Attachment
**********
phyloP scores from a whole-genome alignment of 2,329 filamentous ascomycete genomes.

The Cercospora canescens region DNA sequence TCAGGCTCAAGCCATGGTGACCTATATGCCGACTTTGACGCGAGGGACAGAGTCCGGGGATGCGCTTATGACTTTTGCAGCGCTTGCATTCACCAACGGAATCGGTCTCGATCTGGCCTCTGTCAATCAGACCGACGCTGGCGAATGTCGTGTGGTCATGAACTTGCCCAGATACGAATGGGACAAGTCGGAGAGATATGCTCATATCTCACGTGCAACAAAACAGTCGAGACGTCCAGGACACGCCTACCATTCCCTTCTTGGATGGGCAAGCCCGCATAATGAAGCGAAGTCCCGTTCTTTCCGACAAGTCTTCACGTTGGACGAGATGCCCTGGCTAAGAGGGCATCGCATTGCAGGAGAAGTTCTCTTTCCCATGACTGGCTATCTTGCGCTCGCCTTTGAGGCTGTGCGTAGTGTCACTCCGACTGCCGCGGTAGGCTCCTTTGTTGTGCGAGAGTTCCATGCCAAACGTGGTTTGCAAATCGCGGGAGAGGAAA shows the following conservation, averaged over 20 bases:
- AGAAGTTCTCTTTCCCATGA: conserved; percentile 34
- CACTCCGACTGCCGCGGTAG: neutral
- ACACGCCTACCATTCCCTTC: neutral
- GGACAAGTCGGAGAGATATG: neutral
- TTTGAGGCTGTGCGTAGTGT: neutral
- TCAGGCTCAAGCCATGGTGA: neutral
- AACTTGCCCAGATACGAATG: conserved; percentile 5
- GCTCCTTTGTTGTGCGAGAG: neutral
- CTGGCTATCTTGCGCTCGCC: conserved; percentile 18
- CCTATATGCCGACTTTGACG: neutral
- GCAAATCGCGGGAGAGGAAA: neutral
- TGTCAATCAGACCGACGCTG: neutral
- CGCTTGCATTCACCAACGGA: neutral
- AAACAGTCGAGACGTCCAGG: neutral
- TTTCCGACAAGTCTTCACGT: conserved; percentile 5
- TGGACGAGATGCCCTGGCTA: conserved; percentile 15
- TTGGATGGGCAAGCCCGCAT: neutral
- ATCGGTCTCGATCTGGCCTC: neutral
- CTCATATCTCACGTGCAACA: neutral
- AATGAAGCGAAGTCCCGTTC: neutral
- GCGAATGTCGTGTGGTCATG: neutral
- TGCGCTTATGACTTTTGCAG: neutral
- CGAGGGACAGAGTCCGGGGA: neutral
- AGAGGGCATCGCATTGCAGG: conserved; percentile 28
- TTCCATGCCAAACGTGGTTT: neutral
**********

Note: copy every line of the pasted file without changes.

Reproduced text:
phyloP scores from a whole-genome alignment of 2,329 filamentous ascomycete genomes.

The Cercospora canescens region DNA sequence TCAGGCTCAAGCCATGGTGACCTATATGCCGACTTTGACGCGAGGGACAGAGTCCGGGGATGCGCTTATGACTTTTGCAGCGCTTGCATTCACCAACGGAATCGGTCTCGATCTGGCCTCTGTCAATCAGACCGACGCTGGCGAATGTCGTGTGGTCATGAACTTGCCCAGATACGAATGGGACAAGTCGGAGAGATATGCTCATATCTCACGTGCAACAAAACAGTCGAGACGTCCAGGACACGCCTACCATTCCCTTCTTGGATGGGCAAGCCCGCATAATGAAGCGAAGTCCCGTTCTTTCCGACAAGTCTTCACGTTGGACGAGATGCCCTGGCTAAGAGGGCATCGCATTGCAGGAGAAGTTCTCTTTCCCATGACTGGCTATCTTGCGCTCGCCTTTGAGGCTGTGCGTAGTGTCACTCCGACTGCCGCGGTAGGCTCCTTTGTTGTGCGAGAGTTCCATGCCAAACGTGGTTTGCAAATCGCGGGAGAGGAAA shows the following conservation, averaged over 20 bases:
- AGAAGTTCTCTTTCCCATGA: conserved; percentile 34
- CACTCCGACTGCCGCGGTAG: neutral
- ACACGCCTACCATTCCCTTC: neutral
- GGACAAGTCGGAGAGATATG: neutral
- TTTGAGGCTGTGCGTAGTGT: neutral
- TCAGGCTCAAGCCATGGTGA: neutral
- AACTTGCCCAGATACGAATG: conserved; percentile 5
- GCTCCTTTGTTGTGCGAGAG: neutral
- CTGGCTATCTTGCGCTCGCC: conserved; percentile 18
- CCTATATGCCGACTTTGACG: neutral
- GCAAATCGCGGGAGAGGAAA: neutral
- TGTCAATCAGACCGACGCTG: neutral
- CGCTTGCATTCACCAACGGA: neutral
- AAACAGTCGAGACGTCCAGG: neutral
- TTTCCGACAAGTCTTCACGT: conserved; percentile 5
- TGGACGAGATGCCCTGGCTA: conserved; percentile 15
- TTGGATGGGCAAGCCCGCAT: neutral
- ATCGGTCTCGATCTGGCCTC: neutral
- CTCATATCTCACGTGCAACA: neutral
- AATGAAGCGAAGTCCCGTTC: neutral
- GCGAATGTCGTGTGGTCATG: neutral
- TGCGCTTATGACTTTTGCAG: neutral
- CGAGGGACAGAGTCCGGGGA: neutral
- AGAGGGCATCGCATTGCAGG: conserved; percentile 28
- TTCCATGCCAAACGTGGTTT: neutral